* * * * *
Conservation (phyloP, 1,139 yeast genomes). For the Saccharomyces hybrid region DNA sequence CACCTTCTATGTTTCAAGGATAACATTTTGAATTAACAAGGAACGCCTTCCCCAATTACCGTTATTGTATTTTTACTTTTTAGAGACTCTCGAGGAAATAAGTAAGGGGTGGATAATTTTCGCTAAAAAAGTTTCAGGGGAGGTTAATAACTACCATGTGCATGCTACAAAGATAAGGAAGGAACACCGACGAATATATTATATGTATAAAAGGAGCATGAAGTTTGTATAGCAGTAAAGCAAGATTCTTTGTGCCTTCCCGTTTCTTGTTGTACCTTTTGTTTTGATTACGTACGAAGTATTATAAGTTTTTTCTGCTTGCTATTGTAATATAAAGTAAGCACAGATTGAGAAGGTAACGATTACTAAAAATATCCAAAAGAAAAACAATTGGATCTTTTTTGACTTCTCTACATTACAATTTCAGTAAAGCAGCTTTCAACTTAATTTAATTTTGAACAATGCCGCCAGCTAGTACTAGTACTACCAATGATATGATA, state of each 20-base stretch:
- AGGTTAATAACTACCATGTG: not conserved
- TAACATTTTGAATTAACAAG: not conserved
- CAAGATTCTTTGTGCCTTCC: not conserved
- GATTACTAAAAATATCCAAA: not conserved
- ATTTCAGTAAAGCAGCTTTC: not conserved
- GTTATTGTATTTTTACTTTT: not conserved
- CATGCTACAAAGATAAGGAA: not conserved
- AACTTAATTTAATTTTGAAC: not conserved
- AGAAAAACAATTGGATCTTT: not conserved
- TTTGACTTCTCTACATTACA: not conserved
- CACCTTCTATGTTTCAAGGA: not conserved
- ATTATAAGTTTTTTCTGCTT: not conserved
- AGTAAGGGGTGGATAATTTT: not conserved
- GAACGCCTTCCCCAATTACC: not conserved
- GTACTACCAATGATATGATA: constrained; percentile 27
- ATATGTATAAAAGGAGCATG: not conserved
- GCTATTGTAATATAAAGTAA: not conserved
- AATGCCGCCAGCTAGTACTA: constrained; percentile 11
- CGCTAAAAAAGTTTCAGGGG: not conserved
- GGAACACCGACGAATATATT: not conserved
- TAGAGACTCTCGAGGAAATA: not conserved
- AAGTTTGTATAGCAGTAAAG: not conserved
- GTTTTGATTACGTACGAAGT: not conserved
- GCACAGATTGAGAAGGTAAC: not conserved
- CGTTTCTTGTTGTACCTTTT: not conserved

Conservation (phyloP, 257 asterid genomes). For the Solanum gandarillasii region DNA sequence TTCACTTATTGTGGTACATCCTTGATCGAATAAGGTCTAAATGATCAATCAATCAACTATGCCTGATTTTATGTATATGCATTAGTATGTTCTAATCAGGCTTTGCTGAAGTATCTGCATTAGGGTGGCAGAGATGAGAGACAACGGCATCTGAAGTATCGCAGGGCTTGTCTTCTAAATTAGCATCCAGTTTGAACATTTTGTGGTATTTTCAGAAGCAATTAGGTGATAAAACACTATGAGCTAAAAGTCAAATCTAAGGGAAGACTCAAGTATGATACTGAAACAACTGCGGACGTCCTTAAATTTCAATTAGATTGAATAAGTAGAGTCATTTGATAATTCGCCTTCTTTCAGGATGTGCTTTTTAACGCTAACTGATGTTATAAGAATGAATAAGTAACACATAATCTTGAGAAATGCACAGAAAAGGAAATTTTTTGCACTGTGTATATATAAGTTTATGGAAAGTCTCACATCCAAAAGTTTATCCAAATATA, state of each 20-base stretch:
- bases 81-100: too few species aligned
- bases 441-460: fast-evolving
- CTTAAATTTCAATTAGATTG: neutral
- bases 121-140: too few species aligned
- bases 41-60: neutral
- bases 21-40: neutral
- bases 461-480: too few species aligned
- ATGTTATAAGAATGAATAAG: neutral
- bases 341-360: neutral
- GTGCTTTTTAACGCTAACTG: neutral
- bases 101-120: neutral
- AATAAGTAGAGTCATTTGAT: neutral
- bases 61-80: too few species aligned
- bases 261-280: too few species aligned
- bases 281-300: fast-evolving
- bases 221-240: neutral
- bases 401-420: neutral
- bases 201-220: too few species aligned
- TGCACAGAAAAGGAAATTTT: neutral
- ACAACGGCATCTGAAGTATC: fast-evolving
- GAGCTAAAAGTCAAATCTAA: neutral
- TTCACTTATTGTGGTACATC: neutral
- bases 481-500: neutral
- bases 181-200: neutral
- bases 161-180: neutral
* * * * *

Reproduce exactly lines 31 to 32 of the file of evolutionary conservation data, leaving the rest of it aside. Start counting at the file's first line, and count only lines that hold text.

- bases 121-140: too few species aligned
- bases 41-60: neutral